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Hugh Morris, The Daily Telegraph, May 6, 2016
Pilots at a South Korean airline are suing their chairman after he claimed that “flying is easier than driving a car”.
The union at Korean Air, South Korea's flag carrier, has filed a lawsuit to the Seoul Central District Prosecutors’ Office against Cho Yang-Ho, who is also the president of the Olympic organising committee for PyeongChang's 2018 Winter Games, for contempt and defamation.
In a Facebook post in March, Mr Cho, whose daughter was involved in an infamous air rage incident in 2014 when she was served macadamia nuts in a bag instead of on a dish, allegedly wrote in Korean: “What pilots have to do is just to decide to go or not go, but are you saying that is hard? Flying is done by autopilot, which is easier than driving a car. Only in case of an emergency do we need pilots. You are exaggerating too much.”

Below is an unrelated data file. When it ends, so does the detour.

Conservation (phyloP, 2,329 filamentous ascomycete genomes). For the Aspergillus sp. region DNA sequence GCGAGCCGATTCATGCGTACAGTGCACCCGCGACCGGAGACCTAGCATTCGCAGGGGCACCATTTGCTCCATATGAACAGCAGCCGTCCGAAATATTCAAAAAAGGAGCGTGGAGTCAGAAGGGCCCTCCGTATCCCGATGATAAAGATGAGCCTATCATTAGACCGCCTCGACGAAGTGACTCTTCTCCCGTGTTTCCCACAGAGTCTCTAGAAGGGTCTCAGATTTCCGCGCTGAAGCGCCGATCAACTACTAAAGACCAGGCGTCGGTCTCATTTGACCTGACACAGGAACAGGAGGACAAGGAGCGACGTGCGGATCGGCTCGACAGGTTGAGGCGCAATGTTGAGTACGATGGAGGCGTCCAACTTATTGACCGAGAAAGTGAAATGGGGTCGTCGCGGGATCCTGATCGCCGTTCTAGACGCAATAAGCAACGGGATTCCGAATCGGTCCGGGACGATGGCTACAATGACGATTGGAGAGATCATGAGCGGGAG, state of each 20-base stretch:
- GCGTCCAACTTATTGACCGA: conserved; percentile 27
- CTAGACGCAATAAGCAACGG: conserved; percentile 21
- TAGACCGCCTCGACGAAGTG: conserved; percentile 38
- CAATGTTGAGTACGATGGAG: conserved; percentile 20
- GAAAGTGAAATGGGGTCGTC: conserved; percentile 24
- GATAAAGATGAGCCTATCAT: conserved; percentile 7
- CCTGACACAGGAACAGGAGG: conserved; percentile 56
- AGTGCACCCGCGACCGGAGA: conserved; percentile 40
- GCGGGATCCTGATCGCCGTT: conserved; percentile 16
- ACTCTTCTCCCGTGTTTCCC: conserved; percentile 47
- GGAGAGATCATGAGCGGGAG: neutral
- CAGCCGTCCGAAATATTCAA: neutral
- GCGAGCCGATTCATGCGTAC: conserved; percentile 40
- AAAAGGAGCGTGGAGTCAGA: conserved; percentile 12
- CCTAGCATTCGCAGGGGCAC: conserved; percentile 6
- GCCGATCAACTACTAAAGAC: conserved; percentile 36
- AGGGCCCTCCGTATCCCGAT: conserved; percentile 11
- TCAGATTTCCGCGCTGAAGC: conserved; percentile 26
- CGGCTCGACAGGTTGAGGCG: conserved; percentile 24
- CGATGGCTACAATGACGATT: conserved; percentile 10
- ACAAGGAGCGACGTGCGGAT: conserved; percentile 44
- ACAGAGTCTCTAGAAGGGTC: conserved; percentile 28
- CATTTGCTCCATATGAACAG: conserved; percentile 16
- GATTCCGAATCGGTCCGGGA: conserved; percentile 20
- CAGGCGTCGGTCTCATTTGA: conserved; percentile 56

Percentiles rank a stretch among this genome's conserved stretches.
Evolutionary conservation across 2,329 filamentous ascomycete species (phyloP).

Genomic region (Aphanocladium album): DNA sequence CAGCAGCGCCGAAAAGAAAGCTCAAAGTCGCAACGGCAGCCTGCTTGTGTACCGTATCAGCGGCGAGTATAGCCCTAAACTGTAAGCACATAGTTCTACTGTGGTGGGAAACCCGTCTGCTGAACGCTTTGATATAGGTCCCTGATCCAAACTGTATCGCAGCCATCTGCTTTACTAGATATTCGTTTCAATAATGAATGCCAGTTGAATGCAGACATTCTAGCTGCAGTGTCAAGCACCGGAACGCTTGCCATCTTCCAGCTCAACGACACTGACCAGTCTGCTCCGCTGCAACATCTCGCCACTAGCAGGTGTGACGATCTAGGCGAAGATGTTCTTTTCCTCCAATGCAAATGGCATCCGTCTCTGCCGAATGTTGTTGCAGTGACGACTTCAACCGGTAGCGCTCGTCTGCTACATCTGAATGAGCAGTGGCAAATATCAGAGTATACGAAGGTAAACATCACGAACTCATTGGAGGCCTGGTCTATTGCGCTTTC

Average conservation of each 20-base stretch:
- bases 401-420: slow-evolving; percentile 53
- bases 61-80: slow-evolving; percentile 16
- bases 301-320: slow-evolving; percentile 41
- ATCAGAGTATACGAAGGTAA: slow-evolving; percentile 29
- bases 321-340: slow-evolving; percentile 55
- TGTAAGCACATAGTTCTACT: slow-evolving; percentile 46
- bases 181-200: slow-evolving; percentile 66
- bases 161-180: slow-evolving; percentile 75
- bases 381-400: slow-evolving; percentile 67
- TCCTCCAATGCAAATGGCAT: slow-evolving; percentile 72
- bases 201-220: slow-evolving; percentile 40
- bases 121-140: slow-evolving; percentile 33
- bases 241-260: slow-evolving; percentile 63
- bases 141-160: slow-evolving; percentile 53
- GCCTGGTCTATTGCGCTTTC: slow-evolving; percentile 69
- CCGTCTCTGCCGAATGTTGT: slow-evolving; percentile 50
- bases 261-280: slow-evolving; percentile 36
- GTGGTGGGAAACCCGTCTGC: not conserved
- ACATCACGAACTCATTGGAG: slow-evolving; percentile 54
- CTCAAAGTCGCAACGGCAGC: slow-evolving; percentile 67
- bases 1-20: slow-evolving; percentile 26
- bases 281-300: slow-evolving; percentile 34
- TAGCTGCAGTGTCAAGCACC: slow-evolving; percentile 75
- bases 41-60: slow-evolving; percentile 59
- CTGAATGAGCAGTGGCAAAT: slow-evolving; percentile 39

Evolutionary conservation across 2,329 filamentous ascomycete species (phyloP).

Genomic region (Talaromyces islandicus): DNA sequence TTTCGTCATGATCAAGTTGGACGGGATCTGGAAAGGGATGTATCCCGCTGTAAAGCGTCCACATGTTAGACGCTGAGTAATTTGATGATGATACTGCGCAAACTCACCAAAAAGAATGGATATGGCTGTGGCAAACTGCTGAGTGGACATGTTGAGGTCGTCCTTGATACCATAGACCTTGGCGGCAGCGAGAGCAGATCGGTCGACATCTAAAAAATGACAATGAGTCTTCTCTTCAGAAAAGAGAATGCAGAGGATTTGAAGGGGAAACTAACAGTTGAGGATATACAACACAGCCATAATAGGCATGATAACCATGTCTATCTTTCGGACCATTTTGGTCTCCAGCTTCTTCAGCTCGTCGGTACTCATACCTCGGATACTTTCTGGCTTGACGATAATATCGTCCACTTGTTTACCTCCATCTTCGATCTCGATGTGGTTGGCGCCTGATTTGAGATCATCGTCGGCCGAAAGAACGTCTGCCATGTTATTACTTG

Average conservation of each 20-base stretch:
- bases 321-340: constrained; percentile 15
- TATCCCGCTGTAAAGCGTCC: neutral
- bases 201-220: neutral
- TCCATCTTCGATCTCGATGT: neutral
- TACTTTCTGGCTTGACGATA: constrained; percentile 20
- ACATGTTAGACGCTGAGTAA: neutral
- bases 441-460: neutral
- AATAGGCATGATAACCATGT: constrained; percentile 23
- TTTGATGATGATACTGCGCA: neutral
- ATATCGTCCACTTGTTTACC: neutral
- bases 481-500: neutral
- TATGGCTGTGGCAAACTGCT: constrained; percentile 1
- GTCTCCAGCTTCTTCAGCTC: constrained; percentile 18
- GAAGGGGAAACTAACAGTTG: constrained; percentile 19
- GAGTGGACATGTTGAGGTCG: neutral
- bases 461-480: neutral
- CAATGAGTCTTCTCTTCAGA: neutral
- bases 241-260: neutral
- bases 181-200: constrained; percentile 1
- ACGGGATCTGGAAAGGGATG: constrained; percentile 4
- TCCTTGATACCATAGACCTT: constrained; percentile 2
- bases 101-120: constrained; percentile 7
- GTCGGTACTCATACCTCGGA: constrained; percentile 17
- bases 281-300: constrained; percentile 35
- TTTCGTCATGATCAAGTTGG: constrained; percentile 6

The chairman, according to Yonhap News Agency, was responding to an earlier post from a Korean Air pilot detailing the “gruelling procedures that he has to go through before entering a cockpit”.
“We were defamed and insulted by Chairman Cho’s… comment,” the union said in a statement.
The suit comes as the union and the airline are locked in a battle over wages, with the pilots seeking a 37 per cent pay rise and Korean Air offering just 1.9 per cent.
Indeed, only last month did the airline drop its own lawsuit against the pilot union for disparaging its reputation after some pilots placed stickers on their bags that read “Company is in red. Only chairman is in black” when translated into English.
"We decided to withdraw the suit in a bid to resolve issues with the labor union through conversation," a Korean Air official said.
Mr Cho’s daughter Cho Hyun-ah was jailed for the nut rage incident, charged with disrupting a flight, but had her conviction for the more serious charge of violating aviation safety laws quashed and she was freed in May last year .
This article was written by Hugh Morris from The Daily Telegraph and was legally licensed through the NewsCred publisher network.